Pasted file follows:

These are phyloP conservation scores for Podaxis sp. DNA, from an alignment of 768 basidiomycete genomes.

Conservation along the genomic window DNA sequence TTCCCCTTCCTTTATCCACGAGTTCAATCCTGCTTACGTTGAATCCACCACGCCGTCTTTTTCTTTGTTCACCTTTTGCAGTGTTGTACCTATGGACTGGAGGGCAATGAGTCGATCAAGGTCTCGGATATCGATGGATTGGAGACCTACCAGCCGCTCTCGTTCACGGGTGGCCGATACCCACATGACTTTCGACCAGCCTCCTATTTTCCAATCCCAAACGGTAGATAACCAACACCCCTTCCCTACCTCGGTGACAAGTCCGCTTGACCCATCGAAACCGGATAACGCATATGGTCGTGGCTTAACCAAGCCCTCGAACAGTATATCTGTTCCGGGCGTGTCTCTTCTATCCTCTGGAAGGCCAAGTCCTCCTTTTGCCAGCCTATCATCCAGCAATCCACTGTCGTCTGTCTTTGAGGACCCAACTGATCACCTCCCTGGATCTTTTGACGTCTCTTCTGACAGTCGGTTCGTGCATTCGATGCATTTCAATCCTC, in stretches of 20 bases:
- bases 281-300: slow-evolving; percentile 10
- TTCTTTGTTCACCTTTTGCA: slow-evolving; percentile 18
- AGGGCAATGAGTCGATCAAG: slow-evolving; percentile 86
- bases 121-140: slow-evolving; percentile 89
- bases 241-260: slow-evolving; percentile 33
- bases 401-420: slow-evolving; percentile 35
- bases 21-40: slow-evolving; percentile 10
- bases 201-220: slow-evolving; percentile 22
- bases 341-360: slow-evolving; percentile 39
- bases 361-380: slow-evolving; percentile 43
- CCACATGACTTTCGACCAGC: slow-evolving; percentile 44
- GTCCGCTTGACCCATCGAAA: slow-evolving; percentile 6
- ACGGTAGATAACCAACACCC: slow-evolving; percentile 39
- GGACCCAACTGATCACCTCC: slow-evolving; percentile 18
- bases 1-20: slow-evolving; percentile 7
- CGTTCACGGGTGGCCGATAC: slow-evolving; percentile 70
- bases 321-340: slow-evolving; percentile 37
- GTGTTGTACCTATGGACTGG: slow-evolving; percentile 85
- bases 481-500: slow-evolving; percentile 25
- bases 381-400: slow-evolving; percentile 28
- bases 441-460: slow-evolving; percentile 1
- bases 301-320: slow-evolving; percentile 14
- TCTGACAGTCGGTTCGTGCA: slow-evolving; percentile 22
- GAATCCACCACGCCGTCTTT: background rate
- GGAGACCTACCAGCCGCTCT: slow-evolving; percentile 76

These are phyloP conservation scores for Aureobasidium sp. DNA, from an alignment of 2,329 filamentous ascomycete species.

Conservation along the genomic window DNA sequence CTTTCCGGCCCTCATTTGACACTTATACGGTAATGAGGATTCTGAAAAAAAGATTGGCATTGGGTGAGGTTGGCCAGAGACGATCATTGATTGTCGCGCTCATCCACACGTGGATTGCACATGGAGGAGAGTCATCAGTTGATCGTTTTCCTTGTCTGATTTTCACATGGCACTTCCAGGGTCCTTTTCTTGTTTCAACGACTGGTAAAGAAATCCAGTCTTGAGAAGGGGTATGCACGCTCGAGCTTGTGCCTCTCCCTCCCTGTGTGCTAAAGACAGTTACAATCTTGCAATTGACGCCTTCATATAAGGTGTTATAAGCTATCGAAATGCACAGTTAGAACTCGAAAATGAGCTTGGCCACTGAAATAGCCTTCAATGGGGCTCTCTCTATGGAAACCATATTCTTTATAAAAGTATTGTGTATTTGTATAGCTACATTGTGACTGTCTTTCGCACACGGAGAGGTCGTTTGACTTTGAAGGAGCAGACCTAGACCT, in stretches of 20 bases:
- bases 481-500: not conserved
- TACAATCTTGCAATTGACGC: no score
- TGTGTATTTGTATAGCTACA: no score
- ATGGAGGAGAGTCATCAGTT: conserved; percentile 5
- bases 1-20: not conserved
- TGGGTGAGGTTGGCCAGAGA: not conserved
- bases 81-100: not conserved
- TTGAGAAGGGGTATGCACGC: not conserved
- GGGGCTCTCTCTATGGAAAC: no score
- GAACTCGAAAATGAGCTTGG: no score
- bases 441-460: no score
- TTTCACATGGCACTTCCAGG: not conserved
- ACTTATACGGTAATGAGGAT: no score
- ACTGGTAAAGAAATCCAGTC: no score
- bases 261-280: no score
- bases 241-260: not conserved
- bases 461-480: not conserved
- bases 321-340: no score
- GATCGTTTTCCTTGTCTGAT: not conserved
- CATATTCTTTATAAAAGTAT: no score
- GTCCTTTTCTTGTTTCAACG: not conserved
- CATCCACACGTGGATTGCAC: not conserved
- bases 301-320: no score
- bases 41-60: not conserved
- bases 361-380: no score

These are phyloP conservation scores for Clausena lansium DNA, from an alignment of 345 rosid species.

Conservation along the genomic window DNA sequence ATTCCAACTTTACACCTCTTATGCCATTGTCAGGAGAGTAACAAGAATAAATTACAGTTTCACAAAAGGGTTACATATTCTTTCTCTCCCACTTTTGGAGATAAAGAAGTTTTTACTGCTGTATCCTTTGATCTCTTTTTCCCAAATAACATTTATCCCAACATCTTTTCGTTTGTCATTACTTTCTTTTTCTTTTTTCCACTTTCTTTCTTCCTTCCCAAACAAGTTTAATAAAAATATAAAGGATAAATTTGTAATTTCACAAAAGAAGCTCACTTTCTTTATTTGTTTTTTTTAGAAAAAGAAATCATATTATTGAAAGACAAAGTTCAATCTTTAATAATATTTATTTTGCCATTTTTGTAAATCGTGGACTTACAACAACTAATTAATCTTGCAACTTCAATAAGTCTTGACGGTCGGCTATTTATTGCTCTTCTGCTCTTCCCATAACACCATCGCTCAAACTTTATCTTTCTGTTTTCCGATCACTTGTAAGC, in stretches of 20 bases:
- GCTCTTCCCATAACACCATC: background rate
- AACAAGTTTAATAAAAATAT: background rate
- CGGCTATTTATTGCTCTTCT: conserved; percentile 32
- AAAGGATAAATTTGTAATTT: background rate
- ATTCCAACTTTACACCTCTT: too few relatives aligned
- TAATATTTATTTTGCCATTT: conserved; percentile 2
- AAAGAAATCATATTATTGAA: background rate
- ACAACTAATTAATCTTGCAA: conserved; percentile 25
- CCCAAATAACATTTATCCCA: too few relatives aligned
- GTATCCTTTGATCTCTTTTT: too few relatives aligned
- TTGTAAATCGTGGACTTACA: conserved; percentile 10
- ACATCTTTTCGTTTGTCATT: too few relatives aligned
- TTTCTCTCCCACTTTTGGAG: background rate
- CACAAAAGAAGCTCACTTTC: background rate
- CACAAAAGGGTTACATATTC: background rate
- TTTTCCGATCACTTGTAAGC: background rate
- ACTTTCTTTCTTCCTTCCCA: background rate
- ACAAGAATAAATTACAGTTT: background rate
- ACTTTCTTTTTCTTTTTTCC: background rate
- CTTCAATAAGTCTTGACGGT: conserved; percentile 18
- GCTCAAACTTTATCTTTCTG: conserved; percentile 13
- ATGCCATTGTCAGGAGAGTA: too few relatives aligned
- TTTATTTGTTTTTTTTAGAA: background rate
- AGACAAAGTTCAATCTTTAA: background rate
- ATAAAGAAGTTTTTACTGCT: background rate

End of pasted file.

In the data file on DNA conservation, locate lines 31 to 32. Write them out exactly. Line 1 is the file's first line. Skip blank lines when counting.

- TACAATCTTGCAATTGACGC: no score
- TGTGTATTTGTATAGCTACA: no score